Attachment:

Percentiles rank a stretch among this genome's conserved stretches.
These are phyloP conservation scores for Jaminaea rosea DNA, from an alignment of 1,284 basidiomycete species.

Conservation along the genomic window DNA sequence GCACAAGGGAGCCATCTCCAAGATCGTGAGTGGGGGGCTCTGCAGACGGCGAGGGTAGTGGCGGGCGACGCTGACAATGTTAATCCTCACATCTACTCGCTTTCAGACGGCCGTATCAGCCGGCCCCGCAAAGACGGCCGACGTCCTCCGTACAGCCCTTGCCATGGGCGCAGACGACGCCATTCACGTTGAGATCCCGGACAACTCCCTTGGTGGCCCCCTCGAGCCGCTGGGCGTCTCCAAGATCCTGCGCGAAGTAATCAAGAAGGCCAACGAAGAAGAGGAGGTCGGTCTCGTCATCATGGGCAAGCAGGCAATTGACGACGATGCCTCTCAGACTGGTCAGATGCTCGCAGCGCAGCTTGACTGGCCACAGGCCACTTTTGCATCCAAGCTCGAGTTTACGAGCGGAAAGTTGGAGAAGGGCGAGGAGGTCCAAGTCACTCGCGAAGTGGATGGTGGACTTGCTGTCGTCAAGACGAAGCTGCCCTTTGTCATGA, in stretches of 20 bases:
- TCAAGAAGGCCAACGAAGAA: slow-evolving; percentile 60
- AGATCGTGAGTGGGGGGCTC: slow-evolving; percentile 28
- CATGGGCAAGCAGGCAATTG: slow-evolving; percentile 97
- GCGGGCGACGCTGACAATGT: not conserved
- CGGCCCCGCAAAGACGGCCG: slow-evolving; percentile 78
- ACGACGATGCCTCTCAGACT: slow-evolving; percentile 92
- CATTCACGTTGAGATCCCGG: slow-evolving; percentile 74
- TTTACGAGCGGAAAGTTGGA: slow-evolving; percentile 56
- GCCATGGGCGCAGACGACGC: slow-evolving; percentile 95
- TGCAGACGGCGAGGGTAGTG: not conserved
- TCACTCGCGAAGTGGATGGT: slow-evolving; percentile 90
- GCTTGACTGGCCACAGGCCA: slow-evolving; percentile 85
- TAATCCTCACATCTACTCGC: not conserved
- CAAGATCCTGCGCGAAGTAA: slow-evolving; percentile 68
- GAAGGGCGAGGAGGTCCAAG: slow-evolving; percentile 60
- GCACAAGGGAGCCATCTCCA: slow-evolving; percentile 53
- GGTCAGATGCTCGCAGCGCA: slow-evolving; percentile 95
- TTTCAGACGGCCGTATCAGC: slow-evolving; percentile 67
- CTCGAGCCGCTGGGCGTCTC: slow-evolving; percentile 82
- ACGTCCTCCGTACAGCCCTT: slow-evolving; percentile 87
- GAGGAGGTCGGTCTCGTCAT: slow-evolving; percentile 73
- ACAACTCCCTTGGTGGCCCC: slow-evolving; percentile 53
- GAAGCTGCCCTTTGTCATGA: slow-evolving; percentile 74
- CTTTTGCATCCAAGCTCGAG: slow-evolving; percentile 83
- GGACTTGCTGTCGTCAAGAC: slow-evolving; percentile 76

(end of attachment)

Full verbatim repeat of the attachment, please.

Percentiles rank a stretch among this genome's conserved stretches.
These are phyloP conservation scores for Jaminaea rosea DNA, from an alignment of 1,284 basidiomycete species.

Conservation along the genomic window DNA sequence GCACAAGGGAGCCATCTCCAAGATCGTGAGTGGGGGGCTCTGCAGACGGCGAGGGTAGTGGCGGGCGACGCTGACAATGTTAATCCTCACATCTACTCGCTTTCAGACGGCCGTATCAGCCGGCCCCGCAAAGACGGCCGACGTCCTCCGTACAGCCCTTGCCATGGGCGCAGACGACGCCATTCACGTTGAGATCCCGGACAACTCCCTTGGTGGCCCCCTCGAGCCGCTGGGCGTCTCCAAGATCCTGCGCGAAGTAATCAAGAAGGCCAACGAAGAAGAGGAGGTCGGTCTCGTCATCATGGGCAAGCAGGCAATTGACGACGATGCCTCTCAGACTGGTCAGATGCTCGCAGCGCAGCTTGACTGGCCACAGGCCACTTTTGCATCCAAGCTCGAGTTTACGAGCGGAAAGTTGGAGAAGGGCGAGGAGGTCCAAGTCACTCGCGAAGTGGATGGTGGACTTGCTGTCGTCAAGACGAAGCTGCCCTTTGTCATGA, in stretches of 20 bases:
- TCAAGAAGGCCAACGAAGAA: slow-evolving; percentile 60
- AGATCGTGAGTGGGGGGCTC: slow-evolving; percentile 28
- CATGGGCAAGCAGGCAATTG: slow-evolving; percentile 97
- GCGGGCGACGCTGACAATGT: not conserved
- CGGCCCCGCAAAGACGGCCG: slow-evolving; percentile 78
- ACGACGATGCCTCTCAGACT: slow-evolving; percentile 92
- CATTCACGTTGAGATCCCGG: slow-evolving; percentile 74
- TTTACGAGCGGAAAGTTGGA: slow-evolving; percentile 56
- GCCATGGGCGCAGACGACGC: slow-evolving; percentile 95
- TGCAGACGGCGAGGGTAGTG: not conserved
- TCACTCGCGAAGTGGATGGT: slow-evolving; percentile 90
- GCTTGACTGGCCACAGGCCA: slow-evolving; percentile 85
- TAATCCTCACATCTACTCGC: not conserved
- CAAGATCCTGCGCGAAGTAA: slow-evolving; percentile 68
- GAAGGGCGAGGAGGTCCAAG: slow-evolving; percentile 60
- GCACAAGGGAGCCATCTCCA: slow-evolving; percentile 53
- GGTCAGATGCTCGCAGCGCA: slow-evolving; percentile 95
- TTTCAGACGGCCGTATCAGC: slow-evolving; percentile 67
- CTCGAGCCGCTGGGCGTCTC: slow-evolving; percentile 82
- ACGTCCTCCGTACAGCCCTT: slow-evolving; percentile 87
- GAGGAGGTCGGTCTCGTCAT: slow-evolving; percentile 73
- ACAACTCCCTTGGTGGCCCC: slow-evolving; percentile 53
- GAAGCTGCCCTTTGTCATGA: slow-evolving; percentile 74
- CTTTTGCATCCAAGCTCGAG: slow-evolving; percentile 83
- GGACTTGCTGTCGTCAAGAC: slow-evolving; percentile 76